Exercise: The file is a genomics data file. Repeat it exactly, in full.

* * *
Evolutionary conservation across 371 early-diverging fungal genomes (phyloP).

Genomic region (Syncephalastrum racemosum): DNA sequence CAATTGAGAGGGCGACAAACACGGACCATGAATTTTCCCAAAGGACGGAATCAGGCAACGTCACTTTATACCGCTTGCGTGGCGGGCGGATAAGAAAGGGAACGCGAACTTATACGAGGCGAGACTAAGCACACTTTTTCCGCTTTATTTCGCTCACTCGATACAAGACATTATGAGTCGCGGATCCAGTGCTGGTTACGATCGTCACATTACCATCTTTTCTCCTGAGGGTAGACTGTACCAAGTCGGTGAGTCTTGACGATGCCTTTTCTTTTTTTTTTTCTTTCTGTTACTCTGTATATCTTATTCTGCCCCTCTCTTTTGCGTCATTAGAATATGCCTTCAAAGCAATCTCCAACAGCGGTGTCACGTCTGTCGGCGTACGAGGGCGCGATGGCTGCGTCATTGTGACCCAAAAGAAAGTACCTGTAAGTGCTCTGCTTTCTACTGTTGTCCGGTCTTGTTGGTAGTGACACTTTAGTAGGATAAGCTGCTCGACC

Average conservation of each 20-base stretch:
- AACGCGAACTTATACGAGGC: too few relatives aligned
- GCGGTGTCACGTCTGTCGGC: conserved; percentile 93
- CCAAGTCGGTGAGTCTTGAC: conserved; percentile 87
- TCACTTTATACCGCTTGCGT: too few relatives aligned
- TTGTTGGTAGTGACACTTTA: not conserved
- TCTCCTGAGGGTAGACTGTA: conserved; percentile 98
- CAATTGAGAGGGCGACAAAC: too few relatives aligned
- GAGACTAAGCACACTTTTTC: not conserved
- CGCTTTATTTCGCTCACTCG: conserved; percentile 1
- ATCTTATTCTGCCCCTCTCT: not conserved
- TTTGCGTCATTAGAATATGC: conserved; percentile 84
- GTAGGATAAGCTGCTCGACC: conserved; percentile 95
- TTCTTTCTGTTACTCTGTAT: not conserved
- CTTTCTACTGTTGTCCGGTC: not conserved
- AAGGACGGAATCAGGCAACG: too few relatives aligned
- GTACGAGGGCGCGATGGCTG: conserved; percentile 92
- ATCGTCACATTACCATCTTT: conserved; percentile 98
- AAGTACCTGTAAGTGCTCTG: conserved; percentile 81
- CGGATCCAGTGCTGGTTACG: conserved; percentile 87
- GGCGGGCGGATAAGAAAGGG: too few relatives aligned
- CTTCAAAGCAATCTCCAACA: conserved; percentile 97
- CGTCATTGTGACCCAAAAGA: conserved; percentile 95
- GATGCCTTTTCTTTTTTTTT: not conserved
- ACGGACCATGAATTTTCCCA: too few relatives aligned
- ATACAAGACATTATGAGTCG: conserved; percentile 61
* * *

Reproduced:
Evolutionary conservation across 371 early-diverging fungal genomes (phyloP).

Genomic region (Syncephalastrum racemosum): DNA sequence CAATTGAGAGGGCGACAAACACGGACCATGAATTTTCCCAAAGGACGGAATCAGGCAACGTCACTTTATACCGCTTGCGTGGCGGGCGGATAAGAAAGGGAACGCGAACTTATACGAGGCGAGACTAAGCACACTTTTTCCGCTTTATTTCGCTCACTCGATACAAGACATTATGAGTCGCGGATCCAGTGCTGGTTACGATCGTCACATTACCATCTTTTCTCCTGAGGGTAGACTGTACCAAGTCGGTGAGTCTTGACGATGCCTTTTCTTTTTTTTTTTCTTTCTGTTACTCTGTATATCTTATTCTGCCCCTCTCTTTTGCGTCATTAGAATATGCCTTCAAAGCAATCTCCAACAGCGGTGTCACGTCTGTCGGCGTACGAGGGCGCGATGGCTGCGTCATTGTGACCCAAAAGAAAGTACCTGTAAGTGCTCTGCTTTCTACTGTTGTCCGGTCTTGTTGGTAGTGACACTTTAGTAGGATAAGCTGCTCGACC

Average conservation of each 20-base stretch:
- AACGCGAACTTATACGAGGC: too few relatives aligned
- GCGGTGTCACGTCTGTCGGC: conserved; percentile 93
- CCAAGTCGGTGAGTCTTGAC: conserved; percentile 87
- TCACTTTATACCGCTTGCGT: too few relatives aligned
- TTGTTGGTAGTGACACTTTA: not conserved
- TCTCCTGAGGGTAGACTGTA: conserved; percentile 98
- CAATTGAGAGGGCGACAAAC: too few relatives aligned
- GAGACTAAGCACACTTTTTC: not conserved
- CGCTTTATTTCGCTCACTCG: conserved; percentile 1
- ATCTTATTCTGCCCCTCTCT: not conserved
- TTTGCGTCATTAGAATATGC: conserved; percentile 84
- GTAGGATAAGCTGCTCGACC: conserved; percentile 95
- TTCTTTCTGTTACTCTGTAT: not conserved
- CTTTCTACTGTTGTCCGGTC: not conserved
- AAGGACGGAATCAGGCAACG: too few relatives aligned
- GTACGAGGGCGCGATGGCTG: conserved; percentile 92
- ATCGTCACATTACCATCTTT: conserved; percentile 98
- AAGTACCTGTAAGTGCTCTG: conserved; percentile 81
- CGGATCCAGTGCTGGTTACG: conserved; percentile 87
- GGCGGGCGGATAAGAAAGGG: too few relatives aligned
- CTTCAAAGCAATCTCCAACA: conserved; percentile 97
- CGTCATTGTGACCCAAAAGA: conserved; percentile 95
- GATGCCTTTTCTTTTTTTTT: not conserved
- ACGGACCATGAATTTTCCCA: too few relatives aligned
- ATACAAGACATTATGAGTCG: conserved; percentile 61